In his fifth book of poems, Arvin Abejo Mangohig proceeds from the contention that the act of writing a poem is a moral one. From their gentle beseeching to firsthand experience, the poems in Tokhang Nation cover the quotidian evils Filipinos have faced since 2016, everything from social media trolls to the de facto curfew besetting their collective lives.
From its small portraits of daily life to the much bigger picture of the battle between good and evil, Tokhang Nation shows Mangohig’s heels digging deeper into the moral conviction that poetry should be an act of justice and the belief that the poet is engaged in a war to lay bare a culture of complicity in death. His trademark lyricism and gift of swift narrative belie the tumult of the drug war, and are intensified by his poetry’s insistence to, as all art must in troubled times, awaken us from the allure of complacency and indifference.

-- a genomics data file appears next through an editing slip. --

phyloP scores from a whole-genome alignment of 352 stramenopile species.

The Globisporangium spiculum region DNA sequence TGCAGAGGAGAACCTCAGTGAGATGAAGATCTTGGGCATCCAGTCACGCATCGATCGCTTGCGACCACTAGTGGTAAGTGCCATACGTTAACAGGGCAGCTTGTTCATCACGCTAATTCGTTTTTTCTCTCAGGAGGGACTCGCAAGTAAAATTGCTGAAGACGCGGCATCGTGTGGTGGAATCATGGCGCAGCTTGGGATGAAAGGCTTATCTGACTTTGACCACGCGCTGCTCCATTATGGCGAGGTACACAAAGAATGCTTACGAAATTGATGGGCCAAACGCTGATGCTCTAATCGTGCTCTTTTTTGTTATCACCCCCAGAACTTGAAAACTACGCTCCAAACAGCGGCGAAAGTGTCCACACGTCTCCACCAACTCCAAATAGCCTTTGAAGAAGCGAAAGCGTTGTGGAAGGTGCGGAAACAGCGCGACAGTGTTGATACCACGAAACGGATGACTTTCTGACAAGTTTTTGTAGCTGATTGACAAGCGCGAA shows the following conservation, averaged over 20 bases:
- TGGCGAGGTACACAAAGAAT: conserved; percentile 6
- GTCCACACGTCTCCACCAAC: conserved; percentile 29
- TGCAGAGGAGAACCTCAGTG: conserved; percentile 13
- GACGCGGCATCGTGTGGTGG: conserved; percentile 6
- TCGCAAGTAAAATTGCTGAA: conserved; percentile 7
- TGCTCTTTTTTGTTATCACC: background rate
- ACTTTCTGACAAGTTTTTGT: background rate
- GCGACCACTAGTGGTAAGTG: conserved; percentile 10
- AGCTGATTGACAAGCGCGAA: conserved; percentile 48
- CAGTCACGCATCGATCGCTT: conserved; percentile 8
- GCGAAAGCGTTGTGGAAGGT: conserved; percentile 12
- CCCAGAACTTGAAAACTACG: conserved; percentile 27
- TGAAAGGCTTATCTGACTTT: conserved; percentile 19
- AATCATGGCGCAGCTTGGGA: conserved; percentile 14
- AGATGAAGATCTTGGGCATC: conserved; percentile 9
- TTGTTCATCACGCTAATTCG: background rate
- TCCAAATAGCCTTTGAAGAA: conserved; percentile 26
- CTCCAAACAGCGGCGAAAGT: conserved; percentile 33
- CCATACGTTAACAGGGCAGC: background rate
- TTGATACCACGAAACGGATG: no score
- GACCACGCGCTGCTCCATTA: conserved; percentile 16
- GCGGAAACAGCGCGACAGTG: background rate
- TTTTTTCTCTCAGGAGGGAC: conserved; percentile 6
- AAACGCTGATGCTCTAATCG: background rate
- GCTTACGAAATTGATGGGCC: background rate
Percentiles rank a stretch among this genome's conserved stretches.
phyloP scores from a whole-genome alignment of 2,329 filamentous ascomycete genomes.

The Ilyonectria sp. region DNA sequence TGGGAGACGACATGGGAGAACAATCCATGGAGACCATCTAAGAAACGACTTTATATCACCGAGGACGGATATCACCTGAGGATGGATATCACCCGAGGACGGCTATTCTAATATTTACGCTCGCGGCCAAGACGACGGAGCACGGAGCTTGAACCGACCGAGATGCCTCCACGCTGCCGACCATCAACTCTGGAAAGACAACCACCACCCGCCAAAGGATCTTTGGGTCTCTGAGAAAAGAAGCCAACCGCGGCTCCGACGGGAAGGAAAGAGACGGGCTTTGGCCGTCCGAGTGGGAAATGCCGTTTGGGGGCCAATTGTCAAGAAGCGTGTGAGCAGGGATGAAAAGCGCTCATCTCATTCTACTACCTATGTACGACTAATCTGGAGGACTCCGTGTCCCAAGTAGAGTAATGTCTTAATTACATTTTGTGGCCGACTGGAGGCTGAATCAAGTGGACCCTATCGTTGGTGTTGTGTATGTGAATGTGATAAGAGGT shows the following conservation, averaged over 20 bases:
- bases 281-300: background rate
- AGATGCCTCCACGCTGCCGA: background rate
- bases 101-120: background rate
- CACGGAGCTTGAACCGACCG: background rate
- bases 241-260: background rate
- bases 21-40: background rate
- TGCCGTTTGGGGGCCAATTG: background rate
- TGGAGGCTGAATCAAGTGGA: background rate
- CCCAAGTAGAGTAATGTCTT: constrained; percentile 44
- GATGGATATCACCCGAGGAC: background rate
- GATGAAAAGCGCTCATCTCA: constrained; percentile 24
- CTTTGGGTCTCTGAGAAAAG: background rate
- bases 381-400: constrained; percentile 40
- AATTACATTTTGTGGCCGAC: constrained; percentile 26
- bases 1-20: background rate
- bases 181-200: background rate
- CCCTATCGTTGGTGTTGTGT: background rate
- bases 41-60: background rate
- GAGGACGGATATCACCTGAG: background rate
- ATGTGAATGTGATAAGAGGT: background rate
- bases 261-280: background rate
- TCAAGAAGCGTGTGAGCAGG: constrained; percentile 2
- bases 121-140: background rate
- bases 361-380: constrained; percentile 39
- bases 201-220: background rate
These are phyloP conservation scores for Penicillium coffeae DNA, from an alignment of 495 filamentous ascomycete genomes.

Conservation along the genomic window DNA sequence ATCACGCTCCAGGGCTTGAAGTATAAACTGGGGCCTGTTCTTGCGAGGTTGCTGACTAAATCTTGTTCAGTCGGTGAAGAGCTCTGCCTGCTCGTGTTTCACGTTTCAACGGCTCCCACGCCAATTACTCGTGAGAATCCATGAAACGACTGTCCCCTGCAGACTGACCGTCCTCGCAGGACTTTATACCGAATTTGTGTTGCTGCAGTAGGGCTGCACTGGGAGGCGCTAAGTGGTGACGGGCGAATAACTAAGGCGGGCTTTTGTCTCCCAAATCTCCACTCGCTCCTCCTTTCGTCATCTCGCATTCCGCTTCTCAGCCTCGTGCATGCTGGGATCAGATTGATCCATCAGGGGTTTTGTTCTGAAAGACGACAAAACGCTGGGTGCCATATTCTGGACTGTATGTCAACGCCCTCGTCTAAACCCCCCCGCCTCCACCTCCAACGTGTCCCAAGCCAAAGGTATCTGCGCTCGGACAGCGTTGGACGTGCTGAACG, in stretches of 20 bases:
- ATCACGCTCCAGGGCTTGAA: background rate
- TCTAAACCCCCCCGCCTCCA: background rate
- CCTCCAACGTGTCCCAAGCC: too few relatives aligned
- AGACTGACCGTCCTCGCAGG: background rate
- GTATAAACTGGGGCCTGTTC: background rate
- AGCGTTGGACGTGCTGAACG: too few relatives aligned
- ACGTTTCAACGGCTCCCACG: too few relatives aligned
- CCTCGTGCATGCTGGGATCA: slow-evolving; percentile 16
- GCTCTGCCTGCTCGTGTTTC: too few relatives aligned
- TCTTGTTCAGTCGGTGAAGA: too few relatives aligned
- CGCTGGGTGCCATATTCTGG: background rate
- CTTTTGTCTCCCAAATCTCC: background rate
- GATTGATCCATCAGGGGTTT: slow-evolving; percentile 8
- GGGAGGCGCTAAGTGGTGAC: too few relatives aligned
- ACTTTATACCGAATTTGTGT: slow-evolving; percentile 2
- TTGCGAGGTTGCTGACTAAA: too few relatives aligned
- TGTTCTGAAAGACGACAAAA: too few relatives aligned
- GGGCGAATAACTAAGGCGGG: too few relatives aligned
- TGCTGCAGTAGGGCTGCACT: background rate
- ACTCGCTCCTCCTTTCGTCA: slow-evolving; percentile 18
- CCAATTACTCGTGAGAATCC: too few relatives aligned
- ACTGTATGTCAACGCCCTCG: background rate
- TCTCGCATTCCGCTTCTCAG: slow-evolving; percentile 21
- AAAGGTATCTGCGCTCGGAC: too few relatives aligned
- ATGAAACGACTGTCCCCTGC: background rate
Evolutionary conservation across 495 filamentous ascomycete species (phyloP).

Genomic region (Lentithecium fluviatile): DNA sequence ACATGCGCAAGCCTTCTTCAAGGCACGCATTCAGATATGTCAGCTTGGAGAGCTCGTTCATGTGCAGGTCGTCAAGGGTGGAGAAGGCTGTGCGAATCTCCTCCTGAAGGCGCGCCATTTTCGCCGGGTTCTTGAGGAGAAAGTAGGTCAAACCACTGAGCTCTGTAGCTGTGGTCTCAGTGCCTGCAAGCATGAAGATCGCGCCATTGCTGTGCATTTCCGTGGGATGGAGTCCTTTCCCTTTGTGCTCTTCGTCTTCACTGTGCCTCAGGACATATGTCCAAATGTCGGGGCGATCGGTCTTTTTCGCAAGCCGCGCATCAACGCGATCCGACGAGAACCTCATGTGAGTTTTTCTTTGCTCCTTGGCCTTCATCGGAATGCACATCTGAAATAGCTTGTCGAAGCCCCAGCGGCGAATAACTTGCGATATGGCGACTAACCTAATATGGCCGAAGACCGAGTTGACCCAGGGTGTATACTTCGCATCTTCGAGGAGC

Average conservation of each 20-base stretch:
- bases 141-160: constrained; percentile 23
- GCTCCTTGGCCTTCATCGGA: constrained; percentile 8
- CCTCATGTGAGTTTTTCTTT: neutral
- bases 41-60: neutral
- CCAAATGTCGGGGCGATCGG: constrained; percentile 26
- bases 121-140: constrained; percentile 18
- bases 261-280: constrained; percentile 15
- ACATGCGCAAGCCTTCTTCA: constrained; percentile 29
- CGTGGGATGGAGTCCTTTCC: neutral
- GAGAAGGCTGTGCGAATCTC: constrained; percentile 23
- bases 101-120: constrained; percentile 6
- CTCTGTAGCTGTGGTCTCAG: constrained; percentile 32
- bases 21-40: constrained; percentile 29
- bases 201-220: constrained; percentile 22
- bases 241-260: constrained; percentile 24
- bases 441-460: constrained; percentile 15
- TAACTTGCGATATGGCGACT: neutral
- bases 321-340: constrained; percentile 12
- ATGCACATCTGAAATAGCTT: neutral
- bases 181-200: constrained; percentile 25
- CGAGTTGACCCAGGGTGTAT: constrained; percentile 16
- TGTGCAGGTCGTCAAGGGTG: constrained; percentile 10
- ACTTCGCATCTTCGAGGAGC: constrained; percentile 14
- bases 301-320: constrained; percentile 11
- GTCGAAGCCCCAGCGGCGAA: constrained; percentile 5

Arvin Abejo Mangohig is the author of four poetry books: The Gaze: Poems (University of the Philippines Press, 2003); Bloodflow: A Lyric Sequence (De La Salle University Publishing House/Central Books, 2012); Lost Things (Vagabond Press, 2017); and Martial Law: Poems for the Dead (UST Publishing House, 2019).
University of Santo Tomas Publishing House, Philippines
Softcover / 9 x 6 inches / 67 pages / BW